We asked Jeff Benjamin, a long-time contributor to American Track & Field and RunBlogRun, to review the magnum opus of our sport, Athletics-A History of Modern Track and Field Athletics by Roberto L. Quertecani.
Book Review of Athletics-A History of Modern Track and Field Athletics by Roberto L. Quertecani
By Jeff Benjamin
If there has ever been a “Great Sage” whose writings have influenced the world about the impact which Track and Field has had upon us, then Roberto L. Quercetani most definitely fits this description. An international journalist, records-keeper (He was one of the founders and the first President of the Association of Track and Field Statisticians) Quercetani’s writings have covered the sport for more than 3/4 of a century. In 1964, Quercetani wrote his first world history of athletics, which included a foreward by Harold Abrahams! Throughout the following years other book pertaining to athletics have flowed from his pen, covering almost every aspect , usually from a historical perspective, of the Sport to which Quercetani has devoted his life. Now in his updated edition of his masterpiece “Athletics – A History of Modern Track and Field (1860-2013) the author’s devotion to the grand stories and champions of Athletics, along with painstakingly listed statistical data, shows that his passion is as strong as ever.
After a brief opening of the world’s gradual changes in track and field dating back to ancient times, Quercetani makes the starting point of Athletics modernity 1860, with the setting in European countries. In the subsequent chapters, the author makes the chapters cover a 20 year period for the most past. But what is real good about this book is his categorization of the different events. So if the reader is just not into the sprints category, they can easily move on and read about the middle distances, long distances, field events, and even the racewalking categories during that particular era. So, the reader is exposed to the accomplishments of Sprinter George Seward, middle distance runner Thomas Conneff, Marathon Champion Spiridon Louis, hurdler Godfrey Shaw, or Field athlete Robert Garrett, or even racewalker Edward Payson Weston. It’s all there for you in your favorite category.
As the book progresses through the 1920-1940 eras, very popular champions include, not surprisingly Jesse Owens, Paavo Nurmi, , Earl Thomson, among others. But equal recognition is given to Ugo Frigerio as well! The following 1940-1960 consists of the exploits of Harrison Dillard, Bob Richards, along with the Gunder Hagg-Arne Anderson duels which would set the stage for Roger Bannister. The long distances are also devoted to Emil Zatopek, and once again, Quercetani gives equal recognition to the other events, including triple jumper Jozef Schmidt.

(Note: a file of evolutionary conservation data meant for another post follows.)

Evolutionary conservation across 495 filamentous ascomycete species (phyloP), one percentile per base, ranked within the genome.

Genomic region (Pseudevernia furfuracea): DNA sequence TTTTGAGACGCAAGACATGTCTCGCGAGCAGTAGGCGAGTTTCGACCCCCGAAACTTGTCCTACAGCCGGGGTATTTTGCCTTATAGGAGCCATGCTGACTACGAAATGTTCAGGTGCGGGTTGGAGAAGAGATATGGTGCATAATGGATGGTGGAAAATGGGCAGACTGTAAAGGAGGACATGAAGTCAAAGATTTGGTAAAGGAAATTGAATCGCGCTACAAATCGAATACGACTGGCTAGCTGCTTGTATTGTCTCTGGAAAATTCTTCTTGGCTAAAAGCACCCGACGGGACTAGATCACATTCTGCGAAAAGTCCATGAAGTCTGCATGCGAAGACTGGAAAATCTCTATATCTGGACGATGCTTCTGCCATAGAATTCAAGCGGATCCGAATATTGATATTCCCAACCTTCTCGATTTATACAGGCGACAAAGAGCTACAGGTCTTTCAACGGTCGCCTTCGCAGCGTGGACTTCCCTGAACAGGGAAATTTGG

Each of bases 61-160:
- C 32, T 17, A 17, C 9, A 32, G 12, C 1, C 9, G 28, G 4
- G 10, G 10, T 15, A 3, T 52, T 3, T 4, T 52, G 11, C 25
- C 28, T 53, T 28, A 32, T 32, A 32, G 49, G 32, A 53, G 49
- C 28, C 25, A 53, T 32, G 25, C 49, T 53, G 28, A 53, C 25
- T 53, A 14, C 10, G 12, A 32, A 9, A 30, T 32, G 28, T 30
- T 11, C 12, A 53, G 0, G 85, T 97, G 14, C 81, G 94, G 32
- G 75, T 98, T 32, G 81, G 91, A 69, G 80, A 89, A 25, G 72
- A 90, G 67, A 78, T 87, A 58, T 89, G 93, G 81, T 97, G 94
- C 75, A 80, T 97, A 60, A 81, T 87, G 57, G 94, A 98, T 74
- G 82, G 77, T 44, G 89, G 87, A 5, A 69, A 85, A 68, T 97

As the book moves onto the more modern era of the last half of the 20th century, the author keeps to the same format. Al Oerter,, Sebastian Coe, Edwin Moses, Viktor Saneyev and Abdon Pamich are just a few chronicled as the book moves into the 80’s, 90’s and even the current times. From Said Aouita to Usain Bolt, Carl Lewis to David Rudisha, Moses Kiptanui to Liu Xiang, Quercetani’s passionate and precision described accomplishments make the book continue to come to life.
After the current day, Quercetani devotes his time to the rise of Women.
Using the starting point of 1900, the author geographically sets the stage of Vassar College as the first organized athletics events for women. Then the book soars once again chronologically and in their respective events. From Yevdokiya Vasilyeva to Wilma Rudolph, Grete Waitz, Iolanda Balas, Mary Decker-Slaney, Evelyn Ashford, Fiona May, Veronica Campbell-Brown, to name a few, Quercetani keeps their stories, along with many others alive as well.
Quercetani also does not shy away from the controversies of each era, whether it’s amateurism, professionalism, doping, or women’s rights, the author writes about it in a balanced perspective.
The other thing which begs mentioning is the authors little anectdotal stories which are sprinkled throughout the book. Whether from the athletes themselves, or article research, or evwen his own personal recollections of over 75 years of chronicling stories, these short pieces do a great job of reinforcing many stories that are already known.
One of my favorites is a short anecdote in which ‘Quercetani was able to dig up a news article where a reporter predicted that Roger Bannister would be the world’s first sub-4 minute miler. The amazing thing about this prophetic statement was that it was written in 1949, five years prior to the feat, and when Bannister was running around 4:16!! Only Quercetani could have found that one.
As you have read this review, I wouldn’t be surprised if some of you were unfamiliar with the names mentioned throughout it. All the more reason for any running track and field afficionado to buy this book. You’ll be glad you did!!